A brief history of ‘marriage,’ part 23

Same-sex love and ‘marriage’ in pre-capitalist class society

In Part 12 of this series we dealt with manifestations of same-sex marriage in pre-class societies. We limited that survey to societies where foraging and hunting still prevailed as the dominant mode for providing sustenance at the time that same-sex pairings were observed by outsiders. Wanting to project backward in time to the distant millennia when hominins were just becoming human, our reasoning was that life patterns in societies still untouched by the agricultural revolution provided firmer ground for inferences about that distant past.

A less strict criterion would have opened the door to many more reports — by explorers, missionaries, soldiers, entrepreneurs, colonizers and anthropologists — that include data on nontransient homosexual and transgender pairings among members of transitional societies and early agricultural societies in Africa, Asia, Oceania, Australia and the Americas. Unfortunately, once we reached the early class-stratified states, the material on same-sex marriage focuses mostly on the lives of the wealthy and powerful.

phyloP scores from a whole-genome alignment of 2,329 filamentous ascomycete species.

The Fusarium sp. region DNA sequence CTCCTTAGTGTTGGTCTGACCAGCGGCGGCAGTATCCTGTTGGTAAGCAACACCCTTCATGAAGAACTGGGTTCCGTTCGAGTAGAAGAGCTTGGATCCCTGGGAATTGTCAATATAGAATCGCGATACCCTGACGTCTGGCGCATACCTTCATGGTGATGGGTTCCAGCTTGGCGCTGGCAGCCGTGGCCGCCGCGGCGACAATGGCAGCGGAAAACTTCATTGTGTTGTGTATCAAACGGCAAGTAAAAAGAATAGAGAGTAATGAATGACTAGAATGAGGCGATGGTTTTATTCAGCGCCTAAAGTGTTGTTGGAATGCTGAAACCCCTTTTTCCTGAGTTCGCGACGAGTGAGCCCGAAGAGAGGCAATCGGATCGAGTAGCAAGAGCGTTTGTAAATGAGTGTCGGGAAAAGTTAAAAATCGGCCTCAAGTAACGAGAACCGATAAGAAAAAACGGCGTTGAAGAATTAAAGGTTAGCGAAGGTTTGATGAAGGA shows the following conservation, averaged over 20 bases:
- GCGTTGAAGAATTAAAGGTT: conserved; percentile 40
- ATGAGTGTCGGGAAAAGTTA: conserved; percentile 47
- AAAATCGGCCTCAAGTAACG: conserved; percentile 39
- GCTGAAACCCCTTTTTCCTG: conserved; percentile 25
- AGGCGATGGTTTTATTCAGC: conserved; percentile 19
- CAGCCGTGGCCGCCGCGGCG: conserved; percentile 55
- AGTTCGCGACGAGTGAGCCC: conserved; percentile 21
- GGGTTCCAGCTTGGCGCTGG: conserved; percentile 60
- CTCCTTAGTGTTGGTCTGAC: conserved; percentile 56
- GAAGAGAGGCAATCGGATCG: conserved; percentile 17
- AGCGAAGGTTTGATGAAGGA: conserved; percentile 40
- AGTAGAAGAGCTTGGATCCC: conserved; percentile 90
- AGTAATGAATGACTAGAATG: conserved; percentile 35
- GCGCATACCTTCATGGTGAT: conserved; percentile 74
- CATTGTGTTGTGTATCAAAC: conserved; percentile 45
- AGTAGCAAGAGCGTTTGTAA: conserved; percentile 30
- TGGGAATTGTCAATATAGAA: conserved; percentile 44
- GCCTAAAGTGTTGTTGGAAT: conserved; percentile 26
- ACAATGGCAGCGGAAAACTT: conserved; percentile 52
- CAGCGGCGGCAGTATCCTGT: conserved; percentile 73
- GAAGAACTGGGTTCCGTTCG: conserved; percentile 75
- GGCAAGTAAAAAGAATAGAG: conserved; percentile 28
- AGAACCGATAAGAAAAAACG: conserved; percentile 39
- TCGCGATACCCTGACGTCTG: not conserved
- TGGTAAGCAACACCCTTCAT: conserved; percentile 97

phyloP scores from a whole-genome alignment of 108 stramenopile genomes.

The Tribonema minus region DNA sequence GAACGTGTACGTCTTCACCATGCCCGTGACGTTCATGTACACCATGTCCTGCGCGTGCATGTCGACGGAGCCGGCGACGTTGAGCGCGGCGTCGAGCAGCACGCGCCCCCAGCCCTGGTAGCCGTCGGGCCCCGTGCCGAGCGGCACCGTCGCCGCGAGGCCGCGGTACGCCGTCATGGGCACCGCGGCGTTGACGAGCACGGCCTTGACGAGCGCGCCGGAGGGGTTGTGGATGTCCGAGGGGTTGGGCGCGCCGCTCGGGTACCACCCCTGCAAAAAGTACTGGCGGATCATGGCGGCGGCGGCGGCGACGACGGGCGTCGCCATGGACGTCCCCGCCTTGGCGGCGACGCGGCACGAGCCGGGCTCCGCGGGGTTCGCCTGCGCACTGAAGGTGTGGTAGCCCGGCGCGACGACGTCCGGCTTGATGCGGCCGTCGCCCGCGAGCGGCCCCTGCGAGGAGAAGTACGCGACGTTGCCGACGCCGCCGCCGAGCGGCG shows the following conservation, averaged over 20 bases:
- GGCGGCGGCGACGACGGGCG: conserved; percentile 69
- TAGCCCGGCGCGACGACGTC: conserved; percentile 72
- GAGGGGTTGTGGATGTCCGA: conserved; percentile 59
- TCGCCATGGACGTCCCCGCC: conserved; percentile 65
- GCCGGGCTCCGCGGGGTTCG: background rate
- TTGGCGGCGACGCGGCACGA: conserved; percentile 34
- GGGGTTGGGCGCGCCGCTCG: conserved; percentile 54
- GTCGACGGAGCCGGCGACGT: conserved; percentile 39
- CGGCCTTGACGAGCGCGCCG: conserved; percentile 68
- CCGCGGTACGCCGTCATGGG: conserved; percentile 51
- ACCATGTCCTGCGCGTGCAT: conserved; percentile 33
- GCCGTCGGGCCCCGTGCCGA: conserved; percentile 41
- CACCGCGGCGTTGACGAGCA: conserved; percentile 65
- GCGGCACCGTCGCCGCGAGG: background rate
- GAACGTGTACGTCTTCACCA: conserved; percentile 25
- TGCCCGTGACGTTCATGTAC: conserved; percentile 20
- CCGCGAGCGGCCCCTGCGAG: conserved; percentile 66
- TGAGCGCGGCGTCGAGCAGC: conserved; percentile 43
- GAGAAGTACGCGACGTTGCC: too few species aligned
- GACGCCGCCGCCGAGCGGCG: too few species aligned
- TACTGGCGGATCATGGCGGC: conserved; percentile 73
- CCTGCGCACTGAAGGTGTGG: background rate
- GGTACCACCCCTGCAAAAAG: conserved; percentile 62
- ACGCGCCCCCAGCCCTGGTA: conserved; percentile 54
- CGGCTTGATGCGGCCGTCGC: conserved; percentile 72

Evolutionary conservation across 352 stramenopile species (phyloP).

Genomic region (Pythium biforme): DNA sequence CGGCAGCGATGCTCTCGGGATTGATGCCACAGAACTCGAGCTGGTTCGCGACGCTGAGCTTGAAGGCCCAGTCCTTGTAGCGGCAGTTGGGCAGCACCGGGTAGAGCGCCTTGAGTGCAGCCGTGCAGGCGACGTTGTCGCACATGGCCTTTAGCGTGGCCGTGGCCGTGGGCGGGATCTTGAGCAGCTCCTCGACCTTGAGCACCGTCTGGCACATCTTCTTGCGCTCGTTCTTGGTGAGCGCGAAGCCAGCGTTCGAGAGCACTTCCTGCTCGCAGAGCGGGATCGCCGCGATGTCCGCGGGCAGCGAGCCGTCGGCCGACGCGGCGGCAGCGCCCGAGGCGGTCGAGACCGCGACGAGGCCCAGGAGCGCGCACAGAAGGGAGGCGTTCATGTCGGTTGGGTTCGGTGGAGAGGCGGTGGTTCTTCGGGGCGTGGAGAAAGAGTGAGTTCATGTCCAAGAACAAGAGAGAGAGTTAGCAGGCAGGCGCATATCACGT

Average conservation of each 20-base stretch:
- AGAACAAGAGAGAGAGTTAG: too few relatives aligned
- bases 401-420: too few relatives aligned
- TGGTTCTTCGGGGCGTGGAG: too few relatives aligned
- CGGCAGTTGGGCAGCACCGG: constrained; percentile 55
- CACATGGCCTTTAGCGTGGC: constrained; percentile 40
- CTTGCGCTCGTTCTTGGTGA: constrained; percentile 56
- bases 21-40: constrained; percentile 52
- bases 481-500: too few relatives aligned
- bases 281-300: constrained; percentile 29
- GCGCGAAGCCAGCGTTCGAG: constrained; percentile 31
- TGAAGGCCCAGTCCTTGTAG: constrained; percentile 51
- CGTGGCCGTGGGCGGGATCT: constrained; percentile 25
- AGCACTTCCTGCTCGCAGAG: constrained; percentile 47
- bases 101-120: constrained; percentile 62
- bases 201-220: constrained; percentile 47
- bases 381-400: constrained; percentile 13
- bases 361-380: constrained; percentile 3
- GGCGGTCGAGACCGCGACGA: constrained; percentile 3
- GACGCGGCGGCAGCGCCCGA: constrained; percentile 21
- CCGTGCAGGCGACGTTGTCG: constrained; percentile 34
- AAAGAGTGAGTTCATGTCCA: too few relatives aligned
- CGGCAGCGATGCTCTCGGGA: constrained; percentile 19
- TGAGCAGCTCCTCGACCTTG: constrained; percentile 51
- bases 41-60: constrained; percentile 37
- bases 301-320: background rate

Ascendancy of ruling-class attitudes
on sexual behavior

Bruce Trigger (1937-2006) was a renowned Canadian archeologist, anthropologist and ethnohistorian. He is the author of “Understanding Early Civilizations,” a comparative study of seven early class societies: Mesopotamia, Egypt, Shang China, the Aztecs, the Mayas, the Incas and the Yoruba (New York: Cambridge University Press, 2003). In several pages of his book devoted to a discussion of homosexuality, we find a largely negative assessment of sexual behavior among these peoples: “In general, people in early civilizations considered reproduction the primary goal of sexual activity.” (p. 190) Yet his evidence for this assertion is a mishmash of contradictory practices and attitudes, most probably reflecting differing class attitudes.

What can be gleaned from his analysis is that the ruling classes of these early states gave the reproduction of their subject populations a high priority, both as sources of labor and tribute, through taxation and otherwise, and as cannon fodder for their military campaigns. The atomized character of patriarchal families suited them just fine: “People depended on their children to take care of them in their old age, and the domestic division of labour provided a strong incentive for both men and women to marry.” (p. 190) The communal safety and security guaranteed by the clan was long gone. Each family was on its own. The patriarchal family had become the basic economic unit of society.